9 (Tue) March 2021
-Changgok, Sujeong, Seongnam, Gyeonggi, Republic of Korea-
with the Family
Korean-Swedish Culinary Exchange (13) (see also KSCX)
For our latest exchange, Number One Swedish Fan GK and I remade dishes that we had cooked previously: kåldolmar by me, bibimbap by him (see 3.330 Kåldolmar).
I followed my own recipe, which worked okay, although the filling this time seemed underseasoned. I was again frustrated in finding the wrapping very difficult, perhaps even more than I recalled from before. I overcooked the rolls a bit, leaving the cabbage kinda mushy.
GK: This was gamja jeon (감자전) and dipping sauce for it. The jeon was made out of potatoes and onion.
- Zucchini. Sautéed with garlic + soy sauce + sesame oil.
- Spinach. Parboiled with garlic + soy sauce + sesame oil.
- Radish. Pickled with gochugaru + garlic + vinegar + salt + sugar.
- Cucumber. Pickled with gochugaru + sesame oil + soy sauce + sugar.
- Carrot. Sautéed with garlic + soy sauce + sesame oil.
GK: The whole thing was all right. Might have been a little more fun if it would have been served in a dolsot.
GK: Anyways, the more I think about it, the less excited I am for bibimbab. Don’t get me wrong, it’s a solid dish, just not that exciting. I get the impression that bibimbab is more or less a dish that you make out of whatever you have in the fridge…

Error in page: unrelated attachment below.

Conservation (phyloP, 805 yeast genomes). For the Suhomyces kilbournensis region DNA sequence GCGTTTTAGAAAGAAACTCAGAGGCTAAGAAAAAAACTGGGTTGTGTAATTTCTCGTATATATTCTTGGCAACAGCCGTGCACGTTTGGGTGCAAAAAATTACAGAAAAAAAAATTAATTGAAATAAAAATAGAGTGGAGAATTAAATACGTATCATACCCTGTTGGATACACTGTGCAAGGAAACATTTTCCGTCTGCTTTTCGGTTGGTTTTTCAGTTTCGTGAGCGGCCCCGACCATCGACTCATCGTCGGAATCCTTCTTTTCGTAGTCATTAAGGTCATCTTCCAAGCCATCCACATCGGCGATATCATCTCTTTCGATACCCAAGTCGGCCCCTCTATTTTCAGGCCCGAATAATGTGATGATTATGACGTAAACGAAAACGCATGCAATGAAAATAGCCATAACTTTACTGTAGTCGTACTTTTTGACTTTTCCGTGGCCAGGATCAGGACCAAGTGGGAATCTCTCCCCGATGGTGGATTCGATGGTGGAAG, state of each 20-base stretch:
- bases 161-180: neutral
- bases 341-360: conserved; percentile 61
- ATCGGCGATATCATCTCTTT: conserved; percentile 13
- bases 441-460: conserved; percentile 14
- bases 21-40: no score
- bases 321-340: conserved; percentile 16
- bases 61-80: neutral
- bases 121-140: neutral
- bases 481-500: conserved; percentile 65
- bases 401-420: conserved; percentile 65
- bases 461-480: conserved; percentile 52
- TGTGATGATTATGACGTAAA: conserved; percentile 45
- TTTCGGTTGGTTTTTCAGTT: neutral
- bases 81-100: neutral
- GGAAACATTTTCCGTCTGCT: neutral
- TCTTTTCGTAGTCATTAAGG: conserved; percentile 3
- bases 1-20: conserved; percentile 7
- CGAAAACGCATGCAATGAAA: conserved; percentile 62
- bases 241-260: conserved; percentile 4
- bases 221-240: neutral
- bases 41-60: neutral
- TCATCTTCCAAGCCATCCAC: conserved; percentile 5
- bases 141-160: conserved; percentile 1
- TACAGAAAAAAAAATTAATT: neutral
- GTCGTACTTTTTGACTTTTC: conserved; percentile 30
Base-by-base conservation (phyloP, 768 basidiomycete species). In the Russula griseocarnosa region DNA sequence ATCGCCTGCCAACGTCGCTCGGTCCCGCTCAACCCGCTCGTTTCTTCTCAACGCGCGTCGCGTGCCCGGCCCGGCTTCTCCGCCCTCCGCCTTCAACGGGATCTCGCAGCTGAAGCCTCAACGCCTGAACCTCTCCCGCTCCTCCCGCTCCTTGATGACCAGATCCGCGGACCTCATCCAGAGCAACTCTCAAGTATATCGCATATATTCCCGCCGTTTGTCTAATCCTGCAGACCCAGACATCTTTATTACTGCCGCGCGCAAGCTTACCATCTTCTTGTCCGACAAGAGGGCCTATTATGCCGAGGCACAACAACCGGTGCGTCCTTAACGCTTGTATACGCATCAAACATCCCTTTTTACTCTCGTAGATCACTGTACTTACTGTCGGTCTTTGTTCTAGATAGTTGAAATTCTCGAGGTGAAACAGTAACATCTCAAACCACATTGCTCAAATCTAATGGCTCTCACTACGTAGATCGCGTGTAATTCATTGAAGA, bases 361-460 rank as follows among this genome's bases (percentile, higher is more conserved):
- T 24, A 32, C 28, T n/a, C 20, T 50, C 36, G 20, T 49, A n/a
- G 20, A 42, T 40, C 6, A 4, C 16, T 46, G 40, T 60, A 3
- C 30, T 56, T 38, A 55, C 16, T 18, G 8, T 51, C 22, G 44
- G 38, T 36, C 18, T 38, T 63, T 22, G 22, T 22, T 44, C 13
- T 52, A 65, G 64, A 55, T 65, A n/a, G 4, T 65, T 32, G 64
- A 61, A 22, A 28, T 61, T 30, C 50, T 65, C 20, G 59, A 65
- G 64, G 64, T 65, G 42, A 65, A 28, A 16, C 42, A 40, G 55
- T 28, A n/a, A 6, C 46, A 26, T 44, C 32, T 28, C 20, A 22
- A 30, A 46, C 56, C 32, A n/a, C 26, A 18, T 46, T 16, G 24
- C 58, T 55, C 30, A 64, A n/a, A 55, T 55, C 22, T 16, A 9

GK: It is actually kinda similar to how I feel about the Swedish dish “pytt i panna” (https://en.wikipedia.org/
On my end, it was fun making the dish again.
Beyond the specific dish itself, it got me to thinking that many/most of the good dishes that I’ve made in my life, including those documented on GMTD, deserved to be made again, improved upon, mastered, but never were.
A few observations on GK’s dish:
That is quite a thick gamja jeon. Looks much nicer than the Swedish potato pancake that I once attempted (see 4.007 Raggmunk with Köttbullar). I like the idea of onions of gamja jeon, which would add volume and sweetness to what is typically made only with ground potato and thus kinda flat, both literally (in shape) and figuratively (in taste).
The vegetables look awesome: diverse and well-balanced in varieties, cooking techniques, and flavors. With enhanced knife skills, the finely/evenly sliced cucumbers, carrots, and radish appear seamlessly integrated into the mix.
You might consider adding a raw element, like chopped lettuce or shredded white cabbage, to give it a bit more freshness.
The rice appears to be long-grained, like Indian basmati. Whereas long-grained rice tends to be fluffier and less stickier than the short-grained rice used in Korea, I’d be curious about the textural difference in the final dish.
I love the crispy edges of the egg, compared to the egg from last time.
Ah, the dolsot! It’s not something that people usually have at home, thus sold only at restaurant supply stores, and I keep forgetting to make time to find one. The package is already done, fully packed, no room for anything more, so the dolsot will have to wait until the next package.
As for the next exchange, it will have to be pytt i panna for me, now that GK has dropped that bomb.
Separately, I will also make gamja jeon, which I’ve been meaning to do for my Newbery project.
(See also FOODS.)
(See also PLACES.)